• Dumb Waiters was The Korgis second album and one of the signature releases of 1980 in the UK, ushering in the New Romantic era. This was the peak of The Korgis success, although James Warren kept the band going with constantly changing personnel into the early '90s.
  • This song has been covered many times over the years, by folk-rockers The Dream Academy in 1987, Yazz (1991), Baby D (1995), French techno duo Marc Et Claude (2000) and even Beck (2004), who's version was used in the Jim Carrey film Eternal Sunshine Of The Spotless Mind. >>
    Suggestion credit:
    Dave - Cardiff, Wales

Comments: 14

  • Brian from MobileWas stationed on Guam when I first heard it. I was stirred by the undercurrent of encouraging empathy for the forgotten ones. It stuck with me.
  • Harry White from CaliforniaThis played at the end of "The Eternal Sunshine", a title using a quotation from the 1717 poem Eloisa to Abelard by Alexander Pope and recited in the movie by Kirsten Dunst:

    The world forgetting, by the world forgot.
    Eternal sunshine of the spotless mind!
    Each pray'r accepted, and each wish resign'd;
    Labour and rest, that equal periods keep;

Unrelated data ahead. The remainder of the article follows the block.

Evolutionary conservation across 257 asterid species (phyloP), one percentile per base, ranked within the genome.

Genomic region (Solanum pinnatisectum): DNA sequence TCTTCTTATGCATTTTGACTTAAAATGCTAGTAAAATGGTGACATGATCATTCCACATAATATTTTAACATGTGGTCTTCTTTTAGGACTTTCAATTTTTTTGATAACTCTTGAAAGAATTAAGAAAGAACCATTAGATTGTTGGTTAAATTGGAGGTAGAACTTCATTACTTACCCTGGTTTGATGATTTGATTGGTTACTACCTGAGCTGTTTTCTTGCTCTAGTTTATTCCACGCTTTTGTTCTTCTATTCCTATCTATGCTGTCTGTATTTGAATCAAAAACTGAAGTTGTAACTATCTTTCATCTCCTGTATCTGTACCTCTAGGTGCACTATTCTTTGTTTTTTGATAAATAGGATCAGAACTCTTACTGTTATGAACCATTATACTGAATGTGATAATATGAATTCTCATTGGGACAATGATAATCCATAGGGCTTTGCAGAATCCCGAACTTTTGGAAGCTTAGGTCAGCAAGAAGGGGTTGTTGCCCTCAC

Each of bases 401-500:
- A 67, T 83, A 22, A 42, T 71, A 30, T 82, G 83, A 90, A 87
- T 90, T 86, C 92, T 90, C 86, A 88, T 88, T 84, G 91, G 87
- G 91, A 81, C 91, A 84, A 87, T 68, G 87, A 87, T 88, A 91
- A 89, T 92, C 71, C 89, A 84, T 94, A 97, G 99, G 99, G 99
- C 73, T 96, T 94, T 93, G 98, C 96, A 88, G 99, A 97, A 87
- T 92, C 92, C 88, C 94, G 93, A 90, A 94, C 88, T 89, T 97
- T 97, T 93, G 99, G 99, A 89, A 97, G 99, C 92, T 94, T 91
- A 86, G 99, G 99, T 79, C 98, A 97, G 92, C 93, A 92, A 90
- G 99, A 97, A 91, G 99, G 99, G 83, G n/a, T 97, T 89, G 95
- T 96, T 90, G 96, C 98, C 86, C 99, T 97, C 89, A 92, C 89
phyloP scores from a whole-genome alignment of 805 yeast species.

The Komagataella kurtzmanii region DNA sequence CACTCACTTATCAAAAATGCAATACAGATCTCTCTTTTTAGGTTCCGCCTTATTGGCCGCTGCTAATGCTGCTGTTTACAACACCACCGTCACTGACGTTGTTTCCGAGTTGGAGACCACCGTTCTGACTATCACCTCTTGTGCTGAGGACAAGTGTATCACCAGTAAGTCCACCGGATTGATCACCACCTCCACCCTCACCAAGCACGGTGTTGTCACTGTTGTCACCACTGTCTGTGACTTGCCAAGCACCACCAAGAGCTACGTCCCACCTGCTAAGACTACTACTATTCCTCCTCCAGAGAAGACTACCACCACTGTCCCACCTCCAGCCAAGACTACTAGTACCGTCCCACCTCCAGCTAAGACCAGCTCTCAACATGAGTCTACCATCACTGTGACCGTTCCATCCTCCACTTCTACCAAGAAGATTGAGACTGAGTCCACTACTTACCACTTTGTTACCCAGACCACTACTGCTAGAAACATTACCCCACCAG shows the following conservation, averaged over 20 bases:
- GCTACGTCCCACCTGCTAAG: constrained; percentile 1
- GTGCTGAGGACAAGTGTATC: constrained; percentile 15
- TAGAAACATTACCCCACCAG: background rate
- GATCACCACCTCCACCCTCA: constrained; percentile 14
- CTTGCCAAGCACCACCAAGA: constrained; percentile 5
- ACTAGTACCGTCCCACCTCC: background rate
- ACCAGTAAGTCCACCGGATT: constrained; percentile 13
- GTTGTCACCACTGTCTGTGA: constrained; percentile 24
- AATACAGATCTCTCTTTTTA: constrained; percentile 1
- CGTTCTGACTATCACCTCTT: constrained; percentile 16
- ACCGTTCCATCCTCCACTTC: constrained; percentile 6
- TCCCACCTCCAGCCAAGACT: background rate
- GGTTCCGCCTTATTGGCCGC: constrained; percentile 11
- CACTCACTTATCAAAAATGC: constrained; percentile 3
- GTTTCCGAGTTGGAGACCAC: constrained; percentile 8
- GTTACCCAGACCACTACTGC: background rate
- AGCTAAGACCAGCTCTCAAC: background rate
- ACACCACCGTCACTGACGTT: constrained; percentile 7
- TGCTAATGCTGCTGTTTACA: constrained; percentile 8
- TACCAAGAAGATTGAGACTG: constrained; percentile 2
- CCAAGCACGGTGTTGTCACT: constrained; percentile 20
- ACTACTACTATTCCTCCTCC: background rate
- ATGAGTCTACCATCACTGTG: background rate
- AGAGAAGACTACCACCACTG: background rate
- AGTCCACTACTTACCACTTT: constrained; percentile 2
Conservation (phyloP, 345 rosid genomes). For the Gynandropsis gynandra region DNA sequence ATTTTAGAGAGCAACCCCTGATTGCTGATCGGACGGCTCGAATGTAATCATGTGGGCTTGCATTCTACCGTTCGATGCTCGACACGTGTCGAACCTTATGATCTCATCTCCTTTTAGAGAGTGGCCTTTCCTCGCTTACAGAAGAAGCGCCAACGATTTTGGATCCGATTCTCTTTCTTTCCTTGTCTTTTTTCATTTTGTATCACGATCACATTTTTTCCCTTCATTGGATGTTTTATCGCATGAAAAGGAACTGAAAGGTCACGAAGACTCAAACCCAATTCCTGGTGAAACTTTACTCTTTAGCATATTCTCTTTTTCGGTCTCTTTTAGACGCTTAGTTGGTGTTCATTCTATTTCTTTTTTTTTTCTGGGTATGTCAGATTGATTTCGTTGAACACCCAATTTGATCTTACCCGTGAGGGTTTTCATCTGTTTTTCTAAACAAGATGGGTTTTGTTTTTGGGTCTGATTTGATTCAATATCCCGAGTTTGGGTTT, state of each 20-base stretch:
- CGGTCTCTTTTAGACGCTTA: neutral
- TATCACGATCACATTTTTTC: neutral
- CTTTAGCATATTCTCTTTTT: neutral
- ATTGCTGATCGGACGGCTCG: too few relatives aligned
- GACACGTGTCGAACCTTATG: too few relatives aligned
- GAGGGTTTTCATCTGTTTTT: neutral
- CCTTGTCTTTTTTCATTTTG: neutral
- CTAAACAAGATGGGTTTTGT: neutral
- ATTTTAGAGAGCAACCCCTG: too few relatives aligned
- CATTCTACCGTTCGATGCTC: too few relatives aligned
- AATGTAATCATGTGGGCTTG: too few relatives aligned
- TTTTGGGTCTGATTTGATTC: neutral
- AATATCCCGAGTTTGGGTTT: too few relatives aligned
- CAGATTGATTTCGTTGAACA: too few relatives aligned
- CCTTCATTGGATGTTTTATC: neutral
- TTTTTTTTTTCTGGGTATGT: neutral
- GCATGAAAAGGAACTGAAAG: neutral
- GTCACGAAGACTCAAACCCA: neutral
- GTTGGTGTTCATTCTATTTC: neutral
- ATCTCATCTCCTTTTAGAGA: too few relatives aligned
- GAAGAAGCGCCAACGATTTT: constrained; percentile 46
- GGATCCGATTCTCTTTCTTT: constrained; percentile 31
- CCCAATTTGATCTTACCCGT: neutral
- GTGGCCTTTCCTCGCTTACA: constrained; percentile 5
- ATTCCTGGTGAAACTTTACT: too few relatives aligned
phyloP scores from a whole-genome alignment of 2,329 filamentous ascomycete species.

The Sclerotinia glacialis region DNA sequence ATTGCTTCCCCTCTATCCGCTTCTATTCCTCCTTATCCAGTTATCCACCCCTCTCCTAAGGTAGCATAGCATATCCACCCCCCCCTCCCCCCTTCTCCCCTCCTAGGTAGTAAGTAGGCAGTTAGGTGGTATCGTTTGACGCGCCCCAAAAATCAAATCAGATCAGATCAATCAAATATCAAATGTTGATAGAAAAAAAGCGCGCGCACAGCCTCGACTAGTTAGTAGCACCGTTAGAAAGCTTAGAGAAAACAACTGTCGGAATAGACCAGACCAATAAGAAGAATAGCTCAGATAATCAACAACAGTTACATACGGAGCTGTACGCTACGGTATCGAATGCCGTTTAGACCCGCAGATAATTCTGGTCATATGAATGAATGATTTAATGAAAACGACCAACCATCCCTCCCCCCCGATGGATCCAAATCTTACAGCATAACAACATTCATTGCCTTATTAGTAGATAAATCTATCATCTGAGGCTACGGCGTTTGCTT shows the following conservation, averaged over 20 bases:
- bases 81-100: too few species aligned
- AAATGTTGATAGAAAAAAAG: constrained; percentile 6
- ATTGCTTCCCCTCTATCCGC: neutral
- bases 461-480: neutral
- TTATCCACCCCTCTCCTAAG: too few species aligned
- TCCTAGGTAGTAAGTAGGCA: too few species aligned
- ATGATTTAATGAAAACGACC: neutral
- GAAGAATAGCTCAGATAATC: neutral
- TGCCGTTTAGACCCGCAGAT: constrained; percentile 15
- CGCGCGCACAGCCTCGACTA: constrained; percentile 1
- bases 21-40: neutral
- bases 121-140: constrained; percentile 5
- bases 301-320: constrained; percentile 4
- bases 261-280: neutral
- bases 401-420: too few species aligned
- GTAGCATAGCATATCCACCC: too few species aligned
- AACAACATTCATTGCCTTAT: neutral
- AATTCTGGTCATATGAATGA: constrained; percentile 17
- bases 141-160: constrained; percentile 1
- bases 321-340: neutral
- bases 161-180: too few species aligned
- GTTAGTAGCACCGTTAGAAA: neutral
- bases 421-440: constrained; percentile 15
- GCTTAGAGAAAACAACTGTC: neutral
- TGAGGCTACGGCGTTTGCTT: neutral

"Obedient slumbers that can wake and weep;"
    Desires compos'd, affections ever ev'n,
    Tears that delight, and sighs that waft to Heav'n.

    The song fits perfectly into the story's ending when Carrey's character is asking for forgiveness from Winslet's character and then both realizing it's just memory, and they can forgive each other. We are all human and make mistakes but we're learning, and everybody can't survive without love.

  • Chris from Pontypridd, WalesThe best song of the 1980s. Only Toto’s ‘Africa’ comes anywhere near.
  • Neil from AustraliaStill brings tears to my eyes ... the song is about the eternal craving for love from someone that won't give it ... each individual version gives this song justice ... one of the most underrated pop songs from the 80s in my opinion.
  • Mark from UsaThe string instrument you hear in the background is called a Guzheng pronounced "Goo-Zheng". It is the most ancient Chinese instrument.
  • Don from Sevierville, TnWhen I first heard this song, I thought it was Al Stewart. I think the singer sounds a lot like him, almost identical.
  • Markantney from Biloxi, MsJun 2014, so you guys know it wasn't just you:):) That song stopped me in my tracks too when I first heard it; sometime in the early 80s when it first came out. I remember Casey Kasem (RIP) introducing it and I would listen for the following weeks to see if it would make it to #1; which it didn't.

    But I swear they didn't play it too much on the radio, maybe because the song sounds like it could/should be played at the end of a Horror Movie.